5. Adopting a kitten/cat. I’m such a cat lady! I’ve had cats growing up most of my life. I think taking care of them is still pretty tedious, but I would love the company of a cat in my otherwise lonely place! I plan to adopt a kitten come September and I’m very excited about it. If possible, I’d like to get an all-black cat, and I’d call him Frijol (which is Spanish for bean). This name is subject to change.
4. Walking around nakked. I don’t like to be cold so this won’t be realistic all year, however it’s nice to have the option. #roommatefree
3. Quiet Sunday afternoons. My ideal Sunday includes 1. wine and 2. home cooked meals. I’d rather not leave the house, except to go to church. I look forward to many low-key Sundays spent with Fri-Fri.
2. Playing my music as loud as I want. I may be a little idealistic with this, considering I still have neighbors under me and next to me. However, I’d like not to have to think about anyone else being in the apartment when I am in the mood to blast my musica!!
1. Decorating. I’m admittedly not good at this. I have pieces of art and I look forward to framing them and highlighting them throughout the apartment.. That’s about it. I don’t know anything about color schemes, blinds, drapes, nada! However, I’m open to making this place mine! :)
*taps mic* I be still here.
I’ve been dreading writing this post. Not because I didn’t want to write it, but because I wouldn’t know where to begin. There is so much satisfaction in laying in bed on a Saturday night writing. There is so much contentment with gathering my thoughts and sharing them in my safe space. I’ve been thinking about this, but my thoughts never turned into action because I haven’t been in a good mental place for a while. I’ve got great news to share, but I’m also living out of suitcases right now and my temporary “home” has been mainly my eating, showering and sleeping headquarters. I’m not complaining. Just sayin’…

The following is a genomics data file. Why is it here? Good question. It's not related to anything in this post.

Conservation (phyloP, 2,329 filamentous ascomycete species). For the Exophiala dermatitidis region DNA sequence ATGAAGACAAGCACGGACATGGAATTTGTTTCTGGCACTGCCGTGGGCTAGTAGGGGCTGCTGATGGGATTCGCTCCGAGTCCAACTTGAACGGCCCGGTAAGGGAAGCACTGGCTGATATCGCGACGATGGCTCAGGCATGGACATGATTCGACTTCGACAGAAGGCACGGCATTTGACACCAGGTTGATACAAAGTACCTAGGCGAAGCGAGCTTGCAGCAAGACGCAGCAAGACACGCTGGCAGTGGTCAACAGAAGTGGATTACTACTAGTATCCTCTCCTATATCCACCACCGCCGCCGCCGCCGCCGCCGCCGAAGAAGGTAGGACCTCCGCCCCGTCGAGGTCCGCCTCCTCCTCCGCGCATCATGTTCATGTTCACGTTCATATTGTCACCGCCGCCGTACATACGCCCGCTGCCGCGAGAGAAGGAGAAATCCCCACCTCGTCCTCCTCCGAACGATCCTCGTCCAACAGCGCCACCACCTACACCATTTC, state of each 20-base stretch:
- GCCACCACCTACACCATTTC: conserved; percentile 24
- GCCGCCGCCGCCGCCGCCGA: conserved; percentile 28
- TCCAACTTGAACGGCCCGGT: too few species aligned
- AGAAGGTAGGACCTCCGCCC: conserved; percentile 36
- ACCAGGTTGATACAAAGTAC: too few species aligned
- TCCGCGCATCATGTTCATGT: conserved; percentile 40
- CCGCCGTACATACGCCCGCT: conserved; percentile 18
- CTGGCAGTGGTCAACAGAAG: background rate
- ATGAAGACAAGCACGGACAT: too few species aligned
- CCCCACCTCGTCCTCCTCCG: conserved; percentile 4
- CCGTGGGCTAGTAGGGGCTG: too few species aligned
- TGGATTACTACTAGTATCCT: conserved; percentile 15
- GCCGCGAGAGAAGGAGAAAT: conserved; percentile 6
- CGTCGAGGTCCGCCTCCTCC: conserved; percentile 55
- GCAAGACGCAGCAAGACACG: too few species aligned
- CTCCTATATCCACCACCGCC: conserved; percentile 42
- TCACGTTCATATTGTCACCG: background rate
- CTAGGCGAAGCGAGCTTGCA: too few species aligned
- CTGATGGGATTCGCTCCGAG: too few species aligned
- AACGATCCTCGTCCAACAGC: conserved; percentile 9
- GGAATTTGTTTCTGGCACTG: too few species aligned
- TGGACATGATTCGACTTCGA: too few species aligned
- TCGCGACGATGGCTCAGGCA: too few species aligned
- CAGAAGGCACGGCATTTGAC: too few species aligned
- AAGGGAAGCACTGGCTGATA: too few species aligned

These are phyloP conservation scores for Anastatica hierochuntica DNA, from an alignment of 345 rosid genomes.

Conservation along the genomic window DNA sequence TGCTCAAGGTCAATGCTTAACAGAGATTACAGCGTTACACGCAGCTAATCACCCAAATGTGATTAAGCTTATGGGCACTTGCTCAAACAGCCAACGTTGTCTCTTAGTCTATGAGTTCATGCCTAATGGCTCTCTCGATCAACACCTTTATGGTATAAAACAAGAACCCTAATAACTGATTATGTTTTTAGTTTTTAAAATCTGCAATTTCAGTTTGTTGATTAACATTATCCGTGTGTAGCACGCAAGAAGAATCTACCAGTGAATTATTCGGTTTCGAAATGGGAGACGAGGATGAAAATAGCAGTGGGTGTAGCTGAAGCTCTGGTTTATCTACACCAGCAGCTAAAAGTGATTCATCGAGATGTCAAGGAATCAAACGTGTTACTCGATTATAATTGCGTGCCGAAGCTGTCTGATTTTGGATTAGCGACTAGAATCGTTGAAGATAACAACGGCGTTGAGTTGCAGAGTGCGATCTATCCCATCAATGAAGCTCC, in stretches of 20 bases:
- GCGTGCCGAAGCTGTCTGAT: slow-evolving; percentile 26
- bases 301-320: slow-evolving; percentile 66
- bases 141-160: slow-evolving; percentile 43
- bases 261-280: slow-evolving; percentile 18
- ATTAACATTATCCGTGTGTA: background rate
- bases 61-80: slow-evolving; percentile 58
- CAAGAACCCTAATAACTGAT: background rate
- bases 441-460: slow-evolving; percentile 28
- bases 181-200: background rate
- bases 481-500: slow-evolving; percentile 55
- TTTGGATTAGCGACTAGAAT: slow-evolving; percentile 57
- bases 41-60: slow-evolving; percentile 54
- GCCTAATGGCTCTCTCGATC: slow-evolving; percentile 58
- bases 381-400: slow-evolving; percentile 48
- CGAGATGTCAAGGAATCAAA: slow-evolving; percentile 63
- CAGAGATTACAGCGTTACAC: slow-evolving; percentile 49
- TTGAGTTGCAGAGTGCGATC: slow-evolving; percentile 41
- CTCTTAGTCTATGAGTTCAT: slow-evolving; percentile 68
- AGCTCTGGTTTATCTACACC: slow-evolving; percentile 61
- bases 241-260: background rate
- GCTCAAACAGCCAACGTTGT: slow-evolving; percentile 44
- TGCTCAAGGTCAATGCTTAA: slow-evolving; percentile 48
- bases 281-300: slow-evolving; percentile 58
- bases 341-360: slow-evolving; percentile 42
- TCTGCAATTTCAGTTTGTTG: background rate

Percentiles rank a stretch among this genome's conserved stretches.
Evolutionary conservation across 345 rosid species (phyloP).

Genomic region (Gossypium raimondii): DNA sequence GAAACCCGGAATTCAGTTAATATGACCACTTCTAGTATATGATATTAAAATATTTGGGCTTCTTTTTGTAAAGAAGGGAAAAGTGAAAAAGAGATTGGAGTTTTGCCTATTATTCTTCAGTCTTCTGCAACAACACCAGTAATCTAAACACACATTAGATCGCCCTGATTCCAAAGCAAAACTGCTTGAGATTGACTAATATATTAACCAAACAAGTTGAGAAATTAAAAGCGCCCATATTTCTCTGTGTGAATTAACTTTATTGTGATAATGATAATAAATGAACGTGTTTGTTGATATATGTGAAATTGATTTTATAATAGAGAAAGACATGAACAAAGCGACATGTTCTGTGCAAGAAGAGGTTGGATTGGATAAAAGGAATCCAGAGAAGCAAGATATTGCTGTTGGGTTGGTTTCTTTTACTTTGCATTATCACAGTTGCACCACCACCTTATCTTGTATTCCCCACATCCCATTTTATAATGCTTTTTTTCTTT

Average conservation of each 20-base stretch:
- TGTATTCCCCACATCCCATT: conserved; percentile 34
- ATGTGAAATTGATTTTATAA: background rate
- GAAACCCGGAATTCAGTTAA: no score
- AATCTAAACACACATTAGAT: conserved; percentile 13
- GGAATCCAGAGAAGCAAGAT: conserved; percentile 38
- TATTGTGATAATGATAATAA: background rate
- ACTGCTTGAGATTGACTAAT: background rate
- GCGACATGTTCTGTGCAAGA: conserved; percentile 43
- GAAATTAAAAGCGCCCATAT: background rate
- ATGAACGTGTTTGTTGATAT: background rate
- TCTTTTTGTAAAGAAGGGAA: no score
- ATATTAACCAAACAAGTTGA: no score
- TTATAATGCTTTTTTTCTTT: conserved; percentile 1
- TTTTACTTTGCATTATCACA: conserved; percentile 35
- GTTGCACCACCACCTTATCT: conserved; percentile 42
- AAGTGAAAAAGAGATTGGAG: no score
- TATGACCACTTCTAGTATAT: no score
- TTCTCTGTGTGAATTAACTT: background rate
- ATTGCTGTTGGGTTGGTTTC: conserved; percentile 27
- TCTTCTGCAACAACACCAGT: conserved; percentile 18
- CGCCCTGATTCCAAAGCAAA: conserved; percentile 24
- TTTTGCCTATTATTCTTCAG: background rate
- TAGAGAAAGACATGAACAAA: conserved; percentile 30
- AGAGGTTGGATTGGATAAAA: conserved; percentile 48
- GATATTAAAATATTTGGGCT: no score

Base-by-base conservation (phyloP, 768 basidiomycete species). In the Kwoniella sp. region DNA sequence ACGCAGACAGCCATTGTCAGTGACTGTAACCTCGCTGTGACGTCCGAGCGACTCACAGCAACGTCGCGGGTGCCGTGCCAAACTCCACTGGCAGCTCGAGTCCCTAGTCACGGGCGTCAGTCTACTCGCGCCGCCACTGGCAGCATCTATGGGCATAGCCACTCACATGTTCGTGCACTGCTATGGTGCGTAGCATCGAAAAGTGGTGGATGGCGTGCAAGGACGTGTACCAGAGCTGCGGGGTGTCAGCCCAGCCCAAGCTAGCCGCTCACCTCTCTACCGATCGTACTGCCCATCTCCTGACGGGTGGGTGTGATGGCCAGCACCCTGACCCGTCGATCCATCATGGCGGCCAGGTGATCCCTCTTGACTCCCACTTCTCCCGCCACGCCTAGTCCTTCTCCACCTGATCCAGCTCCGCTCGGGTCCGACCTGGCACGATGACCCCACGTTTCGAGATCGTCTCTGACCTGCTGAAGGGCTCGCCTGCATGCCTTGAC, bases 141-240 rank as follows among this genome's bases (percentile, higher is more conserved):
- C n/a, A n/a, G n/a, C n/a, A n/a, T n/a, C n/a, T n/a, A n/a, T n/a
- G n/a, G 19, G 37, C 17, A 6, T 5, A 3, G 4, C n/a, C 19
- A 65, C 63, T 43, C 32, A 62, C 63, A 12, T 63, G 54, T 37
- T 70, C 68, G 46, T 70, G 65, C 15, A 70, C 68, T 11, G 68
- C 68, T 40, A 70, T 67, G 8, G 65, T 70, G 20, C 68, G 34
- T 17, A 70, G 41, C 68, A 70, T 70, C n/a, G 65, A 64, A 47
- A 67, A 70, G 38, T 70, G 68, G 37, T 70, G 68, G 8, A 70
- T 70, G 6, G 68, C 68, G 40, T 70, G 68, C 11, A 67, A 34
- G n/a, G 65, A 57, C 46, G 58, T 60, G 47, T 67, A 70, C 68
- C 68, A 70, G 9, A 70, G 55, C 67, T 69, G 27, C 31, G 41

First thing first: Cupcakes.
I started this blog a month before my 26th birthday. I’m 29 now! So much has happened in these 3 years. I’ve gone back to school to pursue a Master’s degree (and FINISHED!), moved to a new city, and finally became an American citizen. Since then, I’ve also traveled to Haiti (1st time), the Bahamas (2nd time) and Bermuda (1st time). This years birthday was very low key. I WORKED most of the day (#adultlife…boooo) then went out to a late dinner in what is now my favorite restaurant in the DMV (DC, Maryland, Virginia) area. It’s called La Malinche, and it’s in downtown Silver Spring. I had Spanish tapas and sangria and it was a great night. My weekend was full of cupcakes! And I wasn’t shuring.
Next up: Contracts
You may have guessed it…I have not been blogging because I got a real life job. I got some letters behind my name! I’m a Clinical Fellow in Speech Pathology! (CF-SLP) I decided to start working at a private practice. Right now I have part time hours but come mid-August I will be a full time employee. During the day, I work at a “speech” camp for special populations. Most of the children need help with social communication, and the camp offers an ideal place where they can work on those skills with special support from therapists.
Thus far, my summer has been very interesting. Very tiring, and full of lots of changes, but I know the sacrifice now is for the best in my future. The transition is not fun, but I thank God He’s sent some awesome people in my life to help me.
So even when I come home late, eat and fall out in a bed that’s not my own…I still have to recognize that praise belongs to God. I’m holding on to that.
On my way,
“I like to be in America. Ok by me in America. Everything free in America For a small fee in America.”